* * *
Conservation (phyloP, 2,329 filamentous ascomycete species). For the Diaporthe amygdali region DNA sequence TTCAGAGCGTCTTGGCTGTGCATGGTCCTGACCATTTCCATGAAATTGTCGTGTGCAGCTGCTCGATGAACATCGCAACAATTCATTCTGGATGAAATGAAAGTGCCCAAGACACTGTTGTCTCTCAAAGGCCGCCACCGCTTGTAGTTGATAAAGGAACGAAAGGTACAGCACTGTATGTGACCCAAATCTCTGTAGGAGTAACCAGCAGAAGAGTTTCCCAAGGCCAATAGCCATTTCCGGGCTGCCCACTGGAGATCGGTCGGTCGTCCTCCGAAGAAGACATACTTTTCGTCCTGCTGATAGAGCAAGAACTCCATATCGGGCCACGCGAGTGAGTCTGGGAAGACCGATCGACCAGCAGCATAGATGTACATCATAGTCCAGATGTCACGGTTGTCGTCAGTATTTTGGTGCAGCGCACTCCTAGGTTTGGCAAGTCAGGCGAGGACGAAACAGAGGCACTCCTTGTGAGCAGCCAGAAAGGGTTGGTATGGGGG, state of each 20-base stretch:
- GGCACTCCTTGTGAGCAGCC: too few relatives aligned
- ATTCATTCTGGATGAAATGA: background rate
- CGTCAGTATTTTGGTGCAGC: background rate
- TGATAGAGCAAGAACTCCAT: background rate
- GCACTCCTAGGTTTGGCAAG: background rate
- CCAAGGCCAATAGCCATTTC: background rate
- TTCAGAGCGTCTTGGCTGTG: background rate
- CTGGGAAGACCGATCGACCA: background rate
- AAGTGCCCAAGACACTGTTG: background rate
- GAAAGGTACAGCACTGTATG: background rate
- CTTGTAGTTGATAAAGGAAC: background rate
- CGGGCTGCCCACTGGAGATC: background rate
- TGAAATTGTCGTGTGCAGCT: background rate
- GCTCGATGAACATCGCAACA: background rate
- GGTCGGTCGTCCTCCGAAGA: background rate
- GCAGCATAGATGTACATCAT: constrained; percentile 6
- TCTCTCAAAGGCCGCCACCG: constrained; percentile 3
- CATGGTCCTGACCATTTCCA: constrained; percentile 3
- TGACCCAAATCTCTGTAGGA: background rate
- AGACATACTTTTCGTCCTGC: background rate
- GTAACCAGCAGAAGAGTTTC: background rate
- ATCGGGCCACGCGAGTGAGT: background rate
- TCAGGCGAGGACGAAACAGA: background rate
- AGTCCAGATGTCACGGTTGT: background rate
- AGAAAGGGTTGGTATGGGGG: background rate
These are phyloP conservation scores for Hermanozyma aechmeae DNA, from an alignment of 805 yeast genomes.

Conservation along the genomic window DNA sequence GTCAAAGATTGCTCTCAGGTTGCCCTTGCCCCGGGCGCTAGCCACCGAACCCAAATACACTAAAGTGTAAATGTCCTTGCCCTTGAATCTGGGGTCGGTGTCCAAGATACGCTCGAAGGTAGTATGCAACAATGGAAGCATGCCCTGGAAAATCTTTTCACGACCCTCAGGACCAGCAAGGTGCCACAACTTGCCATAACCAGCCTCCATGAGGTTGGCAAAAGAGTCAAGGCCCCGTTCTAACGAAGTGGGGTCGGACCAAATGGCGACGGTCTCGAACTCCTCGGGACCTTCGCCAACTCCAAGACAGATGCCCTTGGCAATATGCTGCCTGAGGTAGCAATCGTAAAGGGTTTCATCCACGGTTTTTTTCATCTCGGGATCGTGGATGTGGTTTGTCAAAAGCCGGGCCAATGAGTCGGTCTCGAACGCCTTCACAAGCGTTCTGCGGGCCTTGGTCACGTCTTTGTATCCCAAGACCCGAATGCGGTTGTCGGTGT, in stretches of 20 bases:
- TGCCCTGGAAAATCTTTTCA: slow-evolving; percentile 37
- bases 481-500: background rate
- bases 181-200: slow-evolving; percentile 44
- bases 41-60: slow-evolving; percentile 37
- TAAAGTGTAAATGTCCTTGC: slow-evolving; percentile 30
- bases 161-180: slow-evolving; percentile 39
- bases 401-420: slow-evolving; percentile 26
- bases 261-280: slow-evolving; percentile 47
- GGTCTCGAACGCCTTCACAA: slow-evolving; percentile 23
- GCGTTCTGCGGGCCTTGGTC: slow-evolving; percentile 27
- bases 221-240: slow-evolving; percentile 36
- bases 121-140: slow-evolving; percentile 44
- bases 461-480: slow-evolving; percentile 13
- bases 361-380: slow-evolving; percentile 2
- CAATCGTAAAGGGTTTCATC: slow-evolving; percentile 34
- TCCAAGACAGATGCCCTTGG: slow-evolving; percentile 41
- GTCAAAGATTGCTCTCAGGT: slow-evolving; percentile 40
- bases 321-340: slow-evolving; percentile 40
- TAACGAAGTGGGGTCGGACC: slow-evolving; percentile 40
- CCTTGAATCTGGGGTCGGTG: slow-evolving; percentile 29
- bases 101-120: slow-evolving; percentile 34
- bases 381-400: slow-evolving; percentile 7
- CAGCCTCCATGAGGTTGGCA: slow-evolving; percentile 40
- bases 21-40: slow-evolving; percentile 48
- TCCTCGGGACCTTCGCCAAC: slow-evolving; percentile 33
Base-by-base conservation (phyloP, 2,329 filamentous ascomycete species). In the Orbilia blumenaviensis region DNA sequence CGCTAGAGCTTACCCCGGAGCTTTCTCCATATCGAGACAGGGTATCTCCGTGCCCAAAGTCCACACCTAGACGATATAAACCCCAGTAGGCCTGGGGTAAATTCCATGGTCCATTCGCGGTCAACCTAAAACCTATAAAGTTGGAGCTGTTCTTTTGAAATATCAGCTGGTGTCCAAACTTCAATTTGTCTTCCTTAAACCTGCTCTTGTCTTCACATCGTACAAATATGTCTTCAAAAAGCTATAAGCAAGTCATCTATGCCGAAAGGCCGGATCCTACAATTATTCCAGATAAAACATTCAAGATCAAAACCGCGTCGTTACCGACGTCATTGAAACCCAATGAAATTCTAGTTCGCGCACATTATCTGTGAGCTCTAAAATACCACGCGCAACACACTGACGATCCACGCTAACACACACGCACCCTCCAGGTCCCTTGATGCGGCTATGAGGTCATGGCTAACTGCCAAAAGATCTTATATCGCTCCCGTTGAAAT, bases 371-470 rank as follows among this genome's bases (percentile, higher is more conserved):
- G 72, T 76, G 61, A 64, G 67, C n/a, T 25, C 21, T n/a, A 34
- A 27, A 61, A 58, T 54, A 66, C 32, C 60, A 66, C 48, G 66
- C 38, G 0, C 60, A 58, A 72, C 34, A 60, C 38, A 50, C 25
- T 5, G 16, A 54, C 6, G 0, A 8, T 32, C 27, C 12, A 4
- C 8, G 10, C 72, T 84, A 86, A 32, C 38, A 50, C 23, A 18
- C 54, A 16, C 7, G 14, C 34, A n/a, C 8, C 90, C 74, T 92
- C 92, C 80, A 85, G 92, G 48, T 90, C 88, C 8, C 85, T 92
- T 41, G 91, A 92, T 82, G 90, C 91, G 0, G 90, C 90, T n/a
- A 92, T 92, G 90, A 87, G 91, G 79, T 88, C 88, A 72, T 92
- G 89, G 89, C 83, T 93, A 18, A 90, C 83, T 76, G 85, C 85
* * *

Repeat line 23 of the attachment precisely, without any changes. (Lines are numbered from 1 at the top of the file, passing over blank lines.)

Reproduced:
- ATCGGGCCACGCGAGTGAGT: background rate